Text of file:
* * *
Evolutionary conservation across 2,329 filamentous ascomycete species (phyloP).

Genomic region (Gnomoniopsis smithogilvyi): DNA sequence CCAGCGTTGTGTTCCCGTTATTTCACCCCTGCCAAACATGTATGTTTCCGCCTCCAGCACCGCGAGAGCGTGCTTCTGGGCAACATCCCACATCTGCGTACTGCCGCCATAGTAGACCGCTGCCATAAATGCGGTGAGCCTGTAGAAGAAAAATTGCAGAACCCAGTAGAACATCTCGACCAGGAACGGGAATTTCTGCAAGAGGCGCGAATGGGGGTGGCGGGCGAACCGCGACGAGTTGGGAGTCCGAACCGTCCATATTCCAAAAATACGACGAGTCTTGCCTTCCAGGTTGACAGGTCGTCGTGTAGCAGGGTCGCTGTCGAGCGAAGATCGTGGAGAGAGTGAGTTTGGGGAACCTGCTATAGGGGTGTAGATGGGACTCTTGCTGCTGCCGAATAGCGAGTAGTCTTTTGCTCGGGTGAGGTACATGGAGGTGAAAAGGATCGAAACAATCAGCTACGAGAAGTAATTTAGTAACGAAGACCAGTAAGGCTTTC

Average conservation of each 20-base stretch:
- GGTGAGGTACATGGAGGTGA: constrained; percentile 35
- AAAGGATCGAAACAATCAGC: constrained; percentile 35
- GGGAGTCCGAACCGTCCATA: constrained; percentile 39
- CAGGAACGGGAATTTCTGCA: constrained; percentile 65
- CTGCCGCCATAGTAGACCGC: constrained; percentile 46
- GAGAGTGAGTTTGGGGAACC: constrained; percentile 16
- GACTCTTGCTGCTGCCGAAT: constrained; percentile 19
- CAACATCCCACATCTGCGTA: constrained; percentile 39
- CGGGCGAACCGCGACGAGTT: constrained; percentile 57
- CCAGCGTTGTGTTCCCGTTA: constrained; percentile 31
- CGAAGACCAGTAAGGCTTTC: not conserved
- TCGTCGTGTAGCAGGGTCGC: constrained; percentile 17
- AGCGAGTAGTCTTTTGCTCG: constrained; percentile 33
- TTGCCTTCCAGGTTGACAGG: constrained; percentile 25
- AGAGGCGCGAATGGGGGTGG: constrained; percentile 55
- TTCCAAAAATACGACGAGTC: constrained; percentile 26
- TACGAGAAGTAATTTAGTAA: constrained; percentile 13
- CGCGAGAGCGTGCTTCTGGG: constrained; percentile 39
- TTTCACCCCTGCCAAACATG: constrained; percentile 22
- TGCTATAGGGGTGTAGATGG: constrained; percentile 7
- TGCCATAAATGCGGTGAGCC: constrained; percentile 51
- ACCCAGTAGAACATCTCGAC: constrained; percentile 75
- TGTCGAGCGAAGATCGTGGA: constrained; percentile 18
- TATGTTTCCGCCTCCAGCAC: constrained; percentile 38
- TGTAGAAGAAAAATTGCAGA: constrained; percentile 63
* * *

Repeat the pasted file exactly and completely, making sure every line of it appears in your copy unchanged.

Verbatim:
Evolutionary conservation across 2,329 filamentous ascomycete species (phyloP).

Genomic region (Gnomoniopsis smithogilvyi): DNA sequence CCAGCGTTGTGTTCCCGTTATTTCACCCCTGCCAAACATGTATGTTTCCGCCTCCAGCACCGCGAGAGCGTGCTTCTGGGCAACATCCCACATCTGCGTACTGCCGCCATAGTAGACCGCTGCCATAAATGCGGTGAGCCTGTAGAAGAAAAATTGCAGAACCCAGTAGAACATCTCGACCAGGAACGGGAATTTCTGCAAGAGGCGCGAATGGGGGTGGCGGGCGAACCGCGACGAGTTGGGAGTCCGAACCGTCCATATTCCAAAAATACGACGAGTCTTGCCTTCCAGGTTGACAGGTCGTCGTGTAGCAGGGTCGCTGTCGAGCGAAGATCGTGGAGAGAGTGAGTTTGGGGAACCTGCTATAGGGGTGTAGATGGGACTCTTGCTGCTGCCGAATAGCGAGTAGTCTTTTGCTCGGGTGAGGTACATGGAGGTGAAAAGGATCGAAACAATCAGCTACGAGAAGTAATTTAGTAACGAAGACCAGTAAGGCTTTC

Average conservation of each 20-base stretch:
- GGTGAGGTACATGGAGGTGA: constrained; percentile 35
- AAAGGATCGAAACAATCAGC: constrained; percentile 35
- GGGAGTCCGAACCGTCCATA: constrained; percentile 39
- CAGGAACGGGAATTTCTGCA: constrained; percentile 65
- CTGCCGCCATAGTAGACCGC: constrained; percentile 46
- GAGAGTGAGTTTGGGGAACC: constrained; percentile 16
- GACTCTTGCTGCTGCCGAAT: constrained; percentile 19
- CAACATCCCACATCTGCGTA: constrained; percentile 39
- CGGGCGAACCGCGACGAGTT: constrained; percentile 57
- CCAGCGTTGTGTTCCCGTTA: constrained; percentile 31
- CGAAGACCAGTAAGGCTTTC: not conserved
- TCGTCGTGTAGCAGGGTCGC: constrained; percentile 17
- AGCGAGTAGTCTTTTGCTCG: constrained; percentile 33
- TTGCCTTCCAGGTTGACAGG: constrained; percentile 25
- AGAGGCGCGAATGGGGGTGG: constrained; percentile 55
- TTCCAAAAATACGACGAGTC: constrained; percentile 26
- TACGAGAAGTAATTTAGTAA: constrained; percentile 13
- CGCGAGAGCGTGCTTCTGGG: constrained; percentile 39
- TTTCACCCCTGCCAAACATG: constrained; percentile 22
- TGCTATAGGGGTGTAGATGG: constrained; percentile 7
- TGCCATAAATGCGGTGAGCC: constrained; percentile 51
- ACCCAGTAGAACATCTCGAC: constrained; percentile 75
- TGTCGAGCGAAGATCGTGGA: constrained; percentile 18
- TATGTTTCCGCCTCCAGCAC: constrained; percentile 38
- TGTAGAAGAAAAATTGCAGA: constrained; percentile 63